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DeSantis’ ‘Unforeseen Tragedy’ Revealed: Member of Security Detail Died in Line of Duty

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OPINION: This article may contain commentary which reflects the author's opinion.


Republican Florida Gov. Ron DeSantis had to cancel a trip to New York where he was set to campaign for Republican Rep. Lee Zeldin, the challenger to Democrat New York Gov. Kathy Hochul, after tragedy struck his team.

“An unforeseen tragedy forced Governor DeSantis to reschedule his trip to New York,” Katie Vincentz a spokeswoman for Rep. Zeldin, said, The New York Post reported. “While we’re rescheduling with Governor DeSantis for a later date, tonight’s fundraiser will proceed and is expected to raise almost a million dollars.”

Sadly, the reason for the governor’s absence was because he was attending the funeral for a member of his security detail, Florida Department of Law Enforcement Special Agent Jose Perez, who was killed after he was responding to a call in an unmarked cruiser when he was struck by Javier Sandoval, 35, in Miami, The New York Post reported.

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“Today we mourn the tragic loss of FDLE Special Agent Jose Perez, who died in the line of duty,” the governor’s wife, Casey DeSantis said. “With over 20 years in the U.S. armed forces & more than 30 years in law enforcement, he lived a valiant life serving our nation & state. The entire @fdlepio community is in our prayers.”

The New York governor has attacked Florida recently, suggesting that her Republican political rivals should move there as their values do not represent New York, in her opinion.

But Gov. DeSantis has become a Republican star and bringing him in, which Rep. Zeldin still plans to do, could be a major assistance to him.

At a recent event commemorating the Holocaust, she referred to the stereotype that Jewish people move to Florida in their later years after retirement.

“I just want to say to the 1.77 million Jews who call New York home: Thank you for calling New York home,” she said. “Don’t go anywhere or to another state. Florida is overrated.”

New York GOP State Committee Chair Nick Langworthy hit back with a comment of his own, advising the governor to “give up her creepy obsession with Florida and focus on the crime and economic crises in her own backyard.”

She continued the attack on Monday.

“We’re here to say that the era of Trump and Zeldin and Molinaro – just jump on a bus and head down to Florida where you belong. Get out of town,” the woman who became governor because former Gov. Andrew Cuomo resigned, said. “You don’t represent our values.”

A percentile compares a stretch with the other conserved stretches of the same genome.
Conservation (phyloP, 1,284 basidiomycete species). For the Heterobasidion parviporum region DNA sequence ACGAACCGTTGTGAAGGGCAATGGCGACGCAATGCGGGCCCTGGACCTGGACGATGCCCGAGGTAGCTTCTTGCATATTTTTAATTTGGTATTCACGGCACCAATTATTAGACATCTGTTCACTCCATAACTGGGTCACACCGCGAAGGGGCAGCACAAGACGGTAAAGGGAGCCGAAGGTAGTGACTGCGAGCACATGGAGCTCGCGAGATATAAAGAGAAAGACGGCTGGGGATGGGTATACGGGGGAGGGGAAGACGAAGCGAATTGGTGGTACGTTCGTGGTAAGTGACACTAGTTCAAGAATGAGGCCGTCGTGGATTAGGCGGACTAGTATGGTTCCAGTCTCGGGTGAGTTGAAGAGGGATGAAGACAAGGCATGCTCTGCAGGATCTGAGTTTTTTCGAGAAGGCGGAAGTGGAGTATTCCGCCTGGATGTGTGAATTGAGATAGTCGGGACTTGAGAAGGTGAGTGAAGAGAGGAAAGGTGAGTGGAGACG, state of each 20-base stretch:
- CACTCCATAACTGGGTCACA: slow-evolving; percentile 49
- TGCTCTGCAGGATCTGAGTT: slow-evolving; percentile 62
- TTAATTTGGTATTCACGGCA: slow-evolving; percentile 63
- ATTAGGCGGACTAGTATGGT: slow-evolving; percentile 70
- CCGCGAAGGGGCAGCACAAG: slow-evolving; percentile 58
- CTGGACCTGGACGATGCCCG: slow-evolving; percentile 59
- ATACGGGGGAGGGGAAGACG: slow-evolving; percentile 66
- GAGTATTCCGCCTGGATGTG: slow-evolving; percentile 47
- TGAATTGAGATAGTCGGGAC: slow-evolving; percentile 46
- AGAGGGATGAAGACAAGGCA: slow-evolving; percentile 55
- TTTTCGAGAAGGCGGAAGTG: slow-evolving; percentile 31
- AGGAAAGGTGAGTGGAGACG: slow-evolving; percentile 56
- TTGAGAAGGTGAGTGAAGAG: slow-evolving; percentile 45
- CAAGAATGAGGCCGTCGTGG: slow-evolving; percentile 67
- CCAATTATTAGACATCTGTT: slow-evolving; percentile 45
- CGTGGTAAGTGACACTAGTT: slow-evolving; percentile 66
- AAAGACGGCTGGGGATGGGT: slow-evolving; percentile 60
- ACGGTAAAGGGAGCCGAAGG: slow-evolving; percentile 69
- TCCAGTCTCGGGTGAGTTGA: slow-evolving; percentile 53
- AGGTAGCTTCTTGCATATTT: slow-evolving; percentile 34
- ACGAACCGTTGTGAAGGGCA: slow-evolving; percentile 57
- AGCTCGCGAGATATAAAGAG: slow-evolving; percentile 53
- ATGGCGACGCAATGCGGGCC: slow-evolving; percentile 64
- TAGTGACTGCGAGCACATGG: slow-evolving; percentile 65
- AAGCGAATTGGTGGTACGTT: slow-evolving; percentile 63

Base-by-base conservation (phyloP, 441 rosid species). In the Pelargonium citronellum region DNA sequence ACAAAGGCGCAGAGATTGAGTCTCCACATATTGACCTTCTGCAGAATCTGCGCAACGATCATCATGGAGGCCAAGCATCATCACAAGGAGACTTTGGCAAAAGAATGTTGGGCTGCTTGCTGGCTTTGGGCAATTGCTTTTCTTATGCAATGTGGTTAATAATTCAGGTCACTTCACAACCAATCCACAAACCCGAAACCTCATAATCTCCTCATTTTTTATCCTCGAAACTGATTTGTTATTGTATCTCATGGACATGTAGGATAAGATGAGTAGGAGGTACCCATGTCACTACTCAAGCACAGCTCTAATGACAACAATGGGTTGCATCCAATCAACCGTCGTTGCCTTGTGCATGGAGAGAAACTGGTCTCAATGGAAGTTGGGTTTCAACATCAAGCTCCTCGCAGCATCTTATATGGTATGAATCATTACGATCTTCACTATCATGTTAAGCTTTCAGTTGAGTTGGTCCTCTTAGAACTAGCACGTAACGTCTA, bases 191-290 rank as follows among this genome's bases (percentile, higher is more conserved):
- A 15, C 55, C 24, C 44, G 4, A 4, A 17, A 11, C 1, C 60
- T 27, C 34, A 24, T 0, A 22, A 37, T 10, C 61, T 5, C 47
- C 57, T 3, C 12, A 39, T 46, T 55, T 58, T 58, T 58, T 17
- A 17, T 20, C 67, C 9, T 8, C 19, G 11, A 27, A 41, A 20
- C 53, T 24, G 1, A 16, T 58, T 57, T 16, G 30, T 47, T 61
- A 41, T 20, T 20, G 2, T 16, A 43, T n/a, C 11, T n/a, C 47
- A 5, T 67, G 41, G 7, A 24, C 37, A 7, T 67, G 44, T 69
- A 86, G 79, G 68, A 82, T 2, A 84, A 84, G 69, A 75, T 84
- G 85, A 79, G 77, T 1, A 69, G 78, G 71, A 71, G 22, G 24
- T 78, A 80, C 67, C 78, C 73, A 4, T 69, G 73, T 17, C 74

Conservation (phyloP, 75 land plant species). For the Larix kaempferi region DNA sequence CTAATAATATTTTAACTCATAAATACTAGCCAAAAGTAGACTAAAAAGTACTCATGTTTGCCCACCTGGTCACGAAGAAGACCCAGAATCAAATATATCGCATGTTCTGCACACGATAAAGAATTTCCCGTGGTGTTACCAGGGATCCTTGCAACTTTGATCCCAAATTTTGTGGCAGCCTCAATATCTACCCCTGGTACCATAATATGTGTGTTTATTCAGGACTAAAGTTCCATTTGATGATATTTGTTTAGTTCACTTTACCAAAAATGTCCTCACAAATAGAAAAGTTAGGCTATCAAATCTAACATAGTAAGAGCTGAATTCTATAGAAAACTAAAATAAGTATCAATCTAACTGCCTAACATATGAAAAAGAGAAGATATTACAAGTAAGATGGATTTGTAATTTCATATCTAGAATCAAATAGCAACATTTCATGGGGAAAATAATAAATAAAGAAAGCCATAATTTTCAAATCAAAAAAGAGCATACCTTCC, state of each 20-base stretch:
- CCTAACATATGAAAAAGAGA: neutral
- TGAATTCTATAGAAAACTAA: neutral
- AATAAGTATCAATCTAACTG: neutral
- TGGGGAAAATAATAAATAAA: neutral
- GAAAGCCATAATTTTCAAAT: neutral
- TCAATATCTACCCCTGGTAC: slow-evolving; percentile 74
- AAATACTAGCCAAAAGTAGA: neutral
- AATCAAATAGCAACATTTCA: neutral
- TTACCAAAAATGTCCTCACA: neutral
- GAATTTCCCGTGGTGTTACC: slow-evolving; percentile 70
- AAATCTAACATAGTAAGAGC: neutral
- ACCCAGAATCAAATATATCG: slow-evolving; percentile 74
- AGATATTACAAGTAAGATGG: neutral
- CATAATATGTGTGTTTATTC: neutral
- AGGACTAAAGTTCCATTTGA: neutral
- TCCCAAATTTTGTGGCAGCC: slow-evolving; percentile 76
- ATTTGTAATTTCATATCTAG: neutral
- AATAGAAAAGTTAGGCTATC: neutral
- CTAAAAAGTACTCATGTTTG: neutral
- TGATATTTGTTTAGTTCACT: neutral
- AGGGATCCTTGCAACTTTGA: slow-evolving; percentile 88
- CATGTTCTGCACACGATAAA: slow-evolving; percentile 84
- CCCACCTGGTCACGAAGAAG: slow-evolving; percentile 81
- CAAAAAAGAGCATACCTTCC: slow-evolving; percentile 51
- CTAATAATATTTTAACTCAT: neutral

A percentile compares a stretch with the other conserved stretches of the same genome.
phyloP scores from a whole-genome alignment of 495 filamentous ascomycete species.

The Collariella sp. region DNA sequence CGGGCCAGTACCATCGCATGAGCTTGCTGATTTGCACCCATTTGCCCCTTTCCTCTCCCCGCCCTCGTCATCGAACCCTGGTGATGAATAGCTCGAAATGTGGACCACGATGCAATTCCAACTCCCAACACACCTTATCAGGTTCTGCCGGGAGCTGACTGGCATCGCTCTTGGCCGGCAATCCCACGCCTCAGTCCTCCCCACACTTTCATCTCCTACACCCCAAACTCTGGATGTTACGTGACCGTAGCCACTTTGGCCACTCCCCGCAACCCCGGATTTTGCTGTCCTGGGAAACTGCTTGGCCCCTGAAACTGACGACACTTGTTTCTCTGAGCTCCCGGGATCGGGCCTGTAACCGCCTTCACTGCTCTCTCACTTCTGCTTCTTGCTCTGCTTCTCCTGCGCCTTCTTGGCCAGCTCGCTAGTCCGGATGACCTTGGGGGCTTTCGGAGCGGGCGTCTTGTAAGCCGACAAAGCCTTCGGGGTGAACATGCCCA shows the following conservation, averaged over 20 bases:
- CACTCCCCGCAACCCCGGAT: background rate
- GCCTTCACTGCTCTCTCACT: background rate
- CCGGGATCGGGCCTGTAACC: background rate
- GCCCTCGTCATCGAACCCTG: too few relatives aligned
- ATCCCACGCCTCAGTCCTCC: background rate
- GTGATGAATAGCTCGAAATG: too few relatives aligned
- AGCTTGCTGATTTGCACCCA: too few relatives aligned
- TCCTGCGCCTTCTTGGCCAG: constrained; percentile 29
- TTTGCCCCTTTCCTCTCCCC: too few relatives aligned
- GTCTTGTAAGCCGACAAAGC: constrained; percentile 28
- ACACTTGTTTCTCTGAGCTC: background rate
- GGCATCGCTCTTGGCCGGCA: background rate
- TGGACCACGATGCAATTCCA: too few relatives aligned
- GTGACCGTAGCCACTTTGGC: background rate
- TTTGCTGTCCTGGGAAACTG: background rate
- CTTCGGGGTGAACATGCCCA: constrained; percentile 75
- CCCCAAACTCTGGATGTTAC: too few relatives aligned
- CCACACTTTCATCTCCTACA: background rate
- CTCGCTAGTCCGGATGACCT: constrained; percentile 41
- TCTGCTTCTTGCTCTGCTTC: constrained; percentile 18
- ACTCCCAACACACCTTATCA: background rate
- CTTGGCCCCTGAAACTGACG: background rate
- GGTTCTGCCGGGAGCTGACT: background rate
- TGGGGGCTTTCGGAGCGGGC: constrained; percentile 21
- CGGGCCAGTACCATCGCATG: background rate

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And DeSantis is so popular currently that Florida Democratic Rep. Charlie Crist, who previously served a term as a GOP governor of the Sunshine State, has issued an urgent appeal to his party’s donors.

They need to step up now big time and help him defeat current Gov. DeSantis, a rising star in the Republican Party before he becomes too powerful.

There’s just one problem, however: Florida is increasingly less a “battleground” state and has begun to lean much redder under DeSantis’ leadership, with Republican voter registrations now topping registered Democrats for the first time in the state’s history.

“It is the Democrats’ last chance to stop him, and it’s going to be a lot cheaper to do it in Florida than it would be in 50 states,” Crist told CNN last week after winning his party’s primary. “If you want to help (President) Joe Biden get a second term, we need to shut Ron DeSantis down in Florida.”

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The undertone of Crist’s urgent message is this: Democrats have to stop DeSantis now before he runs for president because he has a good chance of winning.

CNN reported:

Crist’s plea for cash was perhaps as creative as it was nakedly desperate. After exhausting most of the $14 million his campaign and political committee raised to defeat Agriculture Commissioner Nikki Fried in the primary, Crist started the 11-week sprint to the general election nearly from scratch. Meanwhile, DeSantis has been waiting for Crist with $132 million on hand, a record sum for a governor’s race.

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But Crist’s pitch was also born out of a difficult reality Democrats face in Florida. After 20-plus years of watching devastating and narrow defeats in the Sunshine State, many Democratic donors this cycle are so far taking a break from Florida. The prevailing narrative heading into the fall is that Florida has become too red and DeSantis too powerful for donors to make an investment here.

Democratic Party insiders told the outlet that donors are more focused on right governor’s races in true battleground states like Wisconsin and Michigan. Also, the donors are pouring money into neighboring Georgia to help Democratic nominee Stacey Abrams try to knock off incumbent GOP Gov. Brian Kemp, who is currently leading her in most polling.

“Charlie has a better chance of getting a large check from the tooth fairy under his pillow than he does from national donors,” one Democratic fundraiser told CNN. “I just don’t think they’re focused on Florida’s governor race. I think they’re focused on winnable seats in states where Democrats already hold the governor’s mansion or it’s an open seat.”

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